Common Benefit Mistakes that Cost Employers

employee benefits meeting


As their broker, your clients are looking to you for guidance in many areas -- selecting the most engaging benefits, staying up to date on policy and regulation changes and making sure their decisions make sense for their business.

Part of that is helping them avoid benefit mistakes that could have costly consequences. There are a few mistakes that can cost your clients money and even cause employees to leave the company.

Here are a few common costly benefits mistakes and what you can do to help your clients avoid making them.

Not depositing contributions in a timely manner

According to the Department of Labor, salary contributions to qualified retirement plans should be made as soon as reasonably possible, but no later than the 15th business day of the following month. Additionally, matching and profit-sharing contributions are held to deadlines defined in the plan document or IRC 414(a), which defines it as the employer’s tax return due date for that year.

Failure to deposit contributions in a timely manner can lead to fines and penalties from the IRS. Encourage your clients to make their contributions in a timely manner, and to be aware of their unique matching/profit-sharing contribution deadlines.

To avoid missing a salary contribution, encourage clients to deposit the contributions as soon as possible after the issuance of the paycheck. If they have missed a contribution deadline, direct them to the Department of Labor’s Voluntary Fiduciary Correction Program to correct it.

Incorrectly computing contributions

The standard matching formula that your clients likely adhere to is as follows: Matching 50 cents for each dollar an employee contributes, up to 6% of compensation -- this results in a maximum contribution of 3% of compensation. However, sometimes when this is calculated on payroll to payroll basis, the matches can end up incorrectly computed. Let’s look at an example:

  • Employee A earns a $60,000 salary and makes a 6% contribution for 12 months, contributing $3600 over the year. The employer will match $1800, which is 3% of compensation.
  • Employee B also earns a $60,000 salary but makes a 12% contribution for 12 months, also contributing $3600. But when contributions are computed on a payroll to payroll basis, this employee only gets a match of $900, which is 1.5% of compensation.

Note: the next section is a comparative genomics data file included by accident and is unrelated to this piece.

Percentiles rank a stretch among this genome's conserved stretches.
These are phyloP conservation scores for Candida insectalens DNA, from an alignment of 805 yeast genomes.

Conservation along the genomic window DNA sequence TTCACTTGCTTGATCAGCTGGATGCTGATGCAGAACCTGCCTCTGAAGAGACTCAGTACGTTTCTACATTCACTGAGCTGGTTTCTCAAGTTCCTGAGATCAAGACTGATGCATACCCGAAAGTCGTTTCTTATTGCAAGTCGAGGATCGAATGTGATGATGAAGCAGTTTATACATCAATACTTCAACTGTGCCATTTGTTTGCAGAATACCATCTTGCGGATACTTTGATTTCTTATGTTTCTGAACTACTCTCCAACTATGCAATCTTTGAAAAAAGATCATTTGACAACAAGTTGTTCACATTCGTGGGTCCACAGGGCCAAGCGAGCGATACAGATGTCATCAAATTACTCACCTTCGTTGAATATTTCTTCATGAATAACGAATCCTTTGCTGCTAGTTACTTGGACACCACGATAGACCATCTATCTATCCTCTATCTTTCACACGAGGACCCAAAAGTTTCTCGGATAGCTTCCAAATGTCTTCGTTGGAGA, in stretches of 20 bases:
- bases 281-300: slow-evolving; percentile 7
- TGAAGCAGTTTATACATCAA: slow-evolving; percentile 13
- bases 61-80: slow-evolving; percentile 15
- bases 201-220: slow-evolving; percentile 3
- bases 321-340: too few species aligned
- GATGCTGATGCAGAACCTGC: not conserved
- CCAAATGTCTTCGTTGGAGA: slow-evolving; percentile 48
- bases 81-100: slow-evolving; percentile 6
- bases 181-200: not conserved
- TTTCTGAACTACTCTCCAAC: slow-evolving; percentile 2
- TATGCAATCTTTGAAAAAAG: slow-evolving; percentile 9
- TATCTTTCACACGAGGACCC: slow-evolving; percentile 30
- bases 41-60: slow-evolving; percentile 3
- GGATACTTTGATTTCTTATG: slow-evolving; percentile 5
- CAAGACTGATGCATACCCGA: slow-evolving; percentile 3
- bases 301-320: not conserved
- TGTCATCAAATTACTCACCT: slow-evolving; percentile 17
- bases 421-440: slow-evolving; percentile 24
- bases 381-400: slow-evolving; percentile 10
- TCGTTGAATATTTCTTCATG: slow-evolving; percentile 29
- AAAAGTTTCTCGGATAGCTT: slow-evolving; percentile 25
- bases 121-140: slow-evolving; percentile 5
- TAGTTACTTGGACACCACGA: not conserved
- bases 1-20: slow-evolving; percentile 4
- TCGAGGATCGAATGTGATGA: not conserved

Contributions are also often mis-computed similarly when individuals receive large bonuses and request the maximum be withheld from the bonus. Ask your clients if this is the case for them. If so, they may be able to correct it with either a make-up contribution at the end of the year or an IRS-approved correction method. Either way, it’s important to bring up the subject with clients as they may not know they are making this error and could potentially face IRS fines.

Late enrollment into retirement plans

All employees who work at least 1,000 hours in a 12 month period are eligible for enrollment into retirement plans, so long as they meet company-specific requirements such as age or tenure of employment.

Making the mistake of wrongly excluding individuals from a retirement plan can have major consequences. First, it can cause the plan to lose its tax-qualified status. Second, it can cause a financial headache if discovered through an audit, as the DOL or IRS will require retroactive contributions immediately. Third, it can cause employees to lose trust in their employers and possibly leave the company.

Set regular reminders for your clients to review their employees’ eligibility to make sure enrollment is offered to all qualified employees as soon as possible.

Failing to compare group rates and policies

When it comes to selecting plans, your clients are likely either overwhelmed by the number of choices or unaware of the options available to them. Not comparing group rates and policies can leave organizations paying way more than necessary for plans or offering policies that don’t meet employee needs.

That’s where you come in as their broker. Help guide them to the options available to them, and the technology that will help them choose and execute their policies most efficiently. Brokers can not only help clients avoid costly benefit mistakes but can streamline and simplify the benefits process.